6. #6
    Senior Member sydney's Avatar
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    Quote Originally Posted by khuon
    When you replace your cassette, you should always replace your chain. Sometimes this will necessitate replacing chainrings too.
    That's just not ALWAYS true and one is spending unnecessary money if not changing them does not create a problem.

  7. #7
    Senior Member sydney's Avatar
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    Quote Originally Posted by Konamatic
    I have to admit, no idea what RD Tweaking is. Bought the wheelset (Mavics on XTR hubs) and had the tech add the XT cassette....I trust the guy, even watched him pop it on, no overtightening...
    Because of differences in tolerances and dimensions,when you throw on a different rear wheel,it might require READJUSTMENT of the RD.

  8. #8
    Just Ride
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    Bah, tweak the rear derailleur. Damn noobs.

    Yeah, I was thinking that. These rims are a bit slimmer than my previous ones; that could very well be it, also. Never even attempted an adjustment, but I'll have to learn sometime.

    Thanks guys!

  9. #9
    Senior Member sydney's Avatar
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    Quote Originally Posted by Konamatic
    Bah, tweak the rear derailleur. Damn noobs.

    Yeah, I was thinking that. These rims are a bit slimmer than my previous ones; that could very well be it, also. Never even attempted an adjustment, but I'll have to learn sometime.

    Thanks guys!
    It isn't the rims.

  10. #10
    LeMond Lives! Dusk's Avatar
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    In 1963 my sister taught me to ride on her girlís frame (no wonder I shave my legs) Schwinn it was blue and it weighted a billion pounds. Ė Gone, 2nd bike - a Schwinn Colligate (Gold) 5 speed Ė Traded in, 3rd bike Ė 1971 Schwinn Continental (Maro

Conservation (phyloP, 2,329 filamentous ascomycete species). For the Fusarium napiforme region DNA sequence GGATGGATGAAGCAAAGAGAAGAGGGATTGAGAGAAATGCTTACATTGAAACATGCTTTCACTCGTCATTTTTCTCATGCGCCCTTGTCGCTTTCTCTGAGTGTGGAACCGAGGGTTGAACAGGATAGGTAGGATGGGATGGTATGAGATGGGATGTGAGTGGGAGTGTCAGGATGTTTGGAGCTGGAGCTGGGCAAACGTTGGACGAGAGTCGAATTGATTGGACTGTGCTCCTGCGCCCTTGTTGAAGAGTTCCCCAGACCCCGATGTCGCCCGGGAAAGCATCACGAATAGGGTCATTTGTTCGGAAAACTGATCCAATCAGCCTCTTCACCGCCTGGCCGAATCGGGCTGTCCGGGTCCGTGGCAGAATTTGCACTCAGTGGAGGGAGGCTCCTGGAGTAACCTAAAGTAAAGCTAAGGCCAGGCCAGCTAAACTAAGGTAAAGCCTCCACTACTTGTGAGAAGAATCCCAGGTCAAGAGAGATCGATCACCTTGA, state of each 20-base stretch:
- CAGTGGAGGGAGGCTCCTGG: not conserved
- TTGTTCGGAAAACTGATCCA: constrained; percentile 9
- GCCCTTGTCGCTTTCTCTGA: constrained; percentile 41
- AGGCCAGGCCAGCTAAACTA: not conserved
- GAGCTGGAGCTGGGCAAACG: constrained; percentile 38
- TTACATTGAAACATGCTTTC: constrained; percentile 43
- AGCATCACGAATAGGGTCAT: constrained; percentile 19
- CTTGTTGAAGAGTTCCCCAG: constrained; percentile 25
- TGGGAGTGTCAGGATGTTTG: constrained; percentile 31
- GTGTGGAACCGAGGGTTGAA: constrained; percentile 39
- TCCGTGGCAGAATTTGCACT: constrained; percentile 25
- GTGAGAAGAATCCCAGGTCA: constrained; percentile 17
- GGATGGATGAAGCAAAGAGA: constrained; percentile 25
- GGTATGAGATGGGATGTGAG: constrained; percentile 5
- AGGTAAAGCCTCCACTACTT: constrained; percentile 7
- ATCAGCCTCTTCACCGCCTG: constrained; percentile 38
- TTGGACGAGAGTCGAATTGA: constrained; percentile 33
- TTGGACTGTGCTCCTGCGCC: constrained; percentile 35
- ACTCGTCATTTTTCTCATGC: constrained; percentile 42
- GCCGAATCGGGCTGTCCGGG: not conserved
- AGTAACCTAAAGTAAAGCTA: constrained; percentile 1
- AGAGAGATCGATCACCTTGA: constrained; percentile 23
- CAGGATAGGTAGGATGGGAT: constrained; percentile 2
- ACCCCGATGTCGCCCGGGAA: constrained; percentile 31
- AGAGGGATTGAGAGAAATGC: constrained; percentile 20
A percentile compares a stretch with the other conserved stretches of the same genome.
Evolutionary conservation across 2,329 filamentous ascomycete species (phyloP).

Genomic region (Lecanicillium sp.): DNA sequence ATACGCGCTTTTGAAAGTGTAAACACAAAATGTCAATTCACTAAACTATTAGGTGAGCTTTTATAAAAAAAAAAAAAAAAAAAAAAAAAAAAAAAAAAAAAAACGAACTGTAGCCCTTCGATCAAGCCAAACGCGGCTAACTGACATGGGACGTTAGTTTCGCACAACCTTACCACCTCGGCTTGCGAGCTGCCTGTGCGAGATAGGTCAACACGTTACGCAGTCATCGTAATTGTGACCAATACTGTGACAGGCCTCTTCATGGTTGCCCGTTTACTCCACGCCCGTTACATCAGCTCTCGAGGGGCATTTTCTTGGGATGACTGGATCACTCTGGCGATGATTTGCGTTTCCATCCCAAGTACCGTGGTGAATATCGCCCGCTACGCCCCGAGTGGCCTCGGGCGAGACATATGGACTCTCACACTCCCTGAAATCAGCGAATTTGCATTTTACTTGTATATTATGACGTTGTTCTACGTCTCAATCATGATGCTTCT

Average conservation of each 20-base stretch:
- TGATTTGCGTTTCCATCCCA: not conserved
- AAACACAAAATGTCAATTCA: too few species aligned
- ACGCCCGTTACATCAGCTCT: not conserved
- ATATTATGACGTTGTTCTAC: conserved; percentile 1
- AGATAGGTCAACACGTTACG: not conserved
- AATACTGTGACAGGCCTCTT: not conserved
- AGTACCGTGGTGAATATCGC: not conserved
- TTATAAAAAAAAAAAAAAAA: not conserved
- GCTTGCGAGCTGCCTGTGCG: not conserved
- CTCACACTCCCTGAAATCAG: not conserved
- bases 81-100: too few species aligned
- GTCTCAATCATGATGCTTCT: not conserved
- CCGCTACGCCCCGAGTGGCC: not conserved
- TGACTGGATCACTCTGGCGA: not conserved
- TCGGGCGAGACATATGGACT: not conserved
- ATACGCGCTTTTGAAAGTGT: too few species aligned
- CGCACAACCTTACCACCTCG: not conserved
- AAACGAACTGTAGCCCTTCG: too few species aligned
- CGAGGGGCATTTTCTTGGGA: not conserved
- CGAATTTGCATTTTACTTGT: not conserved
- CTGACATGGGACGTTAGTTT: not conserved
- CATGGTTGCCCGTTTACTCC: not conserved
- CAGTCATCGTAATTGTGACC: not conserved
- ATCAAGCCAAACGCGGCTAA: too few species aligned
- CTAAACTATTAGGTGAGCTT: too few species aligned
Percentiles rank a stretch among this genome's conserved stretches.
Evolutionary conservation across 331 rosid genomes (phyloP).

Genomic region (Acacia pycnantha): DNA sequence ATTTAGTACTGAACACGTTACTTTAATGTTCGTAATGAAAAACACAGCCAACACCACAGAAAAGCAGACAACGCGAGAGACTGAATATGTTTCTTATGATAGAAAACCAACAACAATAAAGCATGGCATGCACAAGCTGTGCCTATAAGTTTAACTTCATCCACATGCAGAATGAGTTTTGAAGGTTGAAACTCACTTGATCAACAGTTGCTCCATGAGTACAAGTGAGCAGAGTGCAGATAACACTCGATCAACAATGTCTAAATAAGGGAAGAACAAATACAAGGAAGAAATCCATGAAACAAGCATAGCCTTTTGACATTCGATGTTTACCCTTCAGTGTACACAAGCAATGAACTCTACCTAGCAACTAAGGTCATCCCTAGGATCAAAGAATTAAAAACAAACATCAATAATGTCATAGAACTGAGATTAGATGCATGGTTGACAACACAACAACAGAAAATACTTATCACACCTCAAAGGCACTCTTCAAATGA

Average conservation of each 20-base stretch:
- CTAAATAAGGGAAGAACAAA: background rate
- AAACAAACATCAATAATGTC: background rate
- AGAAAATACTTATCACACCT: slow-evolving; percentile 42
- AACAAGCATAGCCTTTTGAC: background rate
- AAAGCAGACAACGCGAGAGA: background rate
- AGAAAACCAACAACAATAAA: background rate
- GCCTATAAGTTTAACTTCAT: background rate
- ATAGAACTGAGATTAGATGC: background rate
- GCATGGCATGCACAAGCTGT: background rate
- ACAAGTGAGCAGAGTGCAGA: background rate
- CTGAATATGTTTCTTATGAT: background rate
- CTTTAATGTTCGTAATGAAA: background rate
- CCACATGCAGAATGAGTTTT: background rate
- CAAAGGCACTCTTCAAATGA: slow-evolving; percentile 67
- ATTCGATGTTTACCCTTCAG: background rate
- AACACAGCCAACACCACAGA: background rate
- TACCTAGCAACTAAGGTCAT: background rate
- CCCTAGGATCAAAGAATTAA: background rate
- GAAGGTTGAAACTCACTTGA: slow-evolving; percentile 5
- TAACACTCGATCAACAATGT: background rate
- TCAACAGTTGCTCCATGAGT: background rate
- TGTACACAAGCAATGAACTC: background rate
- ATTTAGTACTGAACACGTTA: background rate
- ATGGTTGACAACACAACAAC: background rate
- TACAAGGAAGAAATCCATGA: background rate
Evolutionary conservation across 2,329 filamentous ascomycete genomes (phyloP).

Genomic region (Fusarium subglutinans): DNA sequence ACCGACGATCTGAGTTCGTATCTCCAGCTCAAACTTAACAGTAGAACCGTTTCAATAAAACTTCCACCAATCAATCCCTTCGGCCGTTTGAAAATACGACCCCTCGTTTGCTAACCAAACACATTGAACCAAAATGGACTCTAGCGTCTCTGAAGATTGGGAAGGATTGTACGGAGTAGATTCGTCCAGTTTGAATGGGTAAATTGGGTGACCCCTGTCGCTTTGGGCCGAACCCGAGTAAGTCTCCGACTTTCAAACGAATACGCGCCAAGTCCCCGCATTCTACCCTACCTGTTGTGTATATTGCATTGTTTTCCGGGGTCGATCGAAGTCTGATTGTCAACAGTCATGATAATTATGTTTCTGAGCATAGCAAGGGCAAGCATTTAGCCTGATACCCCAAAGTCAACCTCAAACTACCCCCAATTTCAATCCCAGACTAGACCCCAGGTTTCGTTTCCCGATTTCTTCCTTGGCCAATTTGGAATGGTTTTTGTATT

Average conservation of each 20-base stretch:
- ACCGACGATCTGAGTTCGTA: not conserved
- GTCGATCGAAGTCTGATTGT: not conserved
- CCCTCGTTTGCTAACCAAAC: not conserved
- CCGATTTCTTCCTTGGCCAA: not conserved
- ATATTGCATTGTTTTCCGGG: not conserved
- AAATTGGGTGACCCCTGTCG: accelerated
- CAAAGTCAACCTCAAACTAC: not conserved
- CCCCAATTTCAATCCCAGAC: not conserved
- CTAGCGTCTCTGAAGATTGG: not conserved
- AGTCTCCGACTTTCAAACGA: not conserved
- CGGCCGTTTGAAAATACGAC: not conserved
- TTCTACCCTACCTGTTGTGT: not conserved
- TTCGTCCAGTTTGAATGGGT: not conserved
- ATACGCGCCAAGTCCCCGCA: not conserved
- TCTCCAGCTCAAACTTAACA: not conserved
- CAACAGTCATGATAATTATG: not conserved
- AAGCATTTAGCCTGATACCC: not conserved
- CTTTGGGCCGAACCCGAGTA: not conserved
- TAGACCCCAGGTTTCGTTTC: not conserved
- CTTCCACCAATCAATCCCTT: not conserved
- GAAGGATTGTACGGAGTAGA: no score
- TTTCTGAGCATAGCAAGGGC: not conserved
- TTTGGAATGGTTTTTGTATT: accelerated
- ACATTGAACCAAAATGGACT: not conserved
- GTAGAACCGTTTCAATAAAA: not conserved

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    Rear Derailleur is the RD he is talking about.

    Your both right about the chain and cassette.

    If it is a good rider with multiple wheel sets You will want to keep the Chain on the bike from ever getting to much if any stretch because you never want to trash a good cassette with a old chain on a 50 mile race. With the 10ís costing $150 a $20-30 chain is nothing.

    If itís an average 2000 Ė 6000 a year rider itís a question pay me now or pay me later. With one wheel set it is a matter of choice wear it all out and replace it all. Or at 1500 Ė 2000 miles change the chain and check the teeth. If they are a high RPM rider they can make gears last a long time. If they are low RPM power rides they can chew a cassette or ring in 1000 Ė 1500 miles. Add off road riding and just sandy road riding and you canít use the mile rule you just have to look and teach the rider to watch for wear.

    If is the occasional rider it is about 99.9999% that your going to a new chain on with every cassette/freewheel.

    In fact I donít remember not putting a chain on with a cassette, except for multiple wheel owners. Itís kind of like the oil filter that is good for 6000 miles but you still do change it when you change the oil at 3000.

    Cheers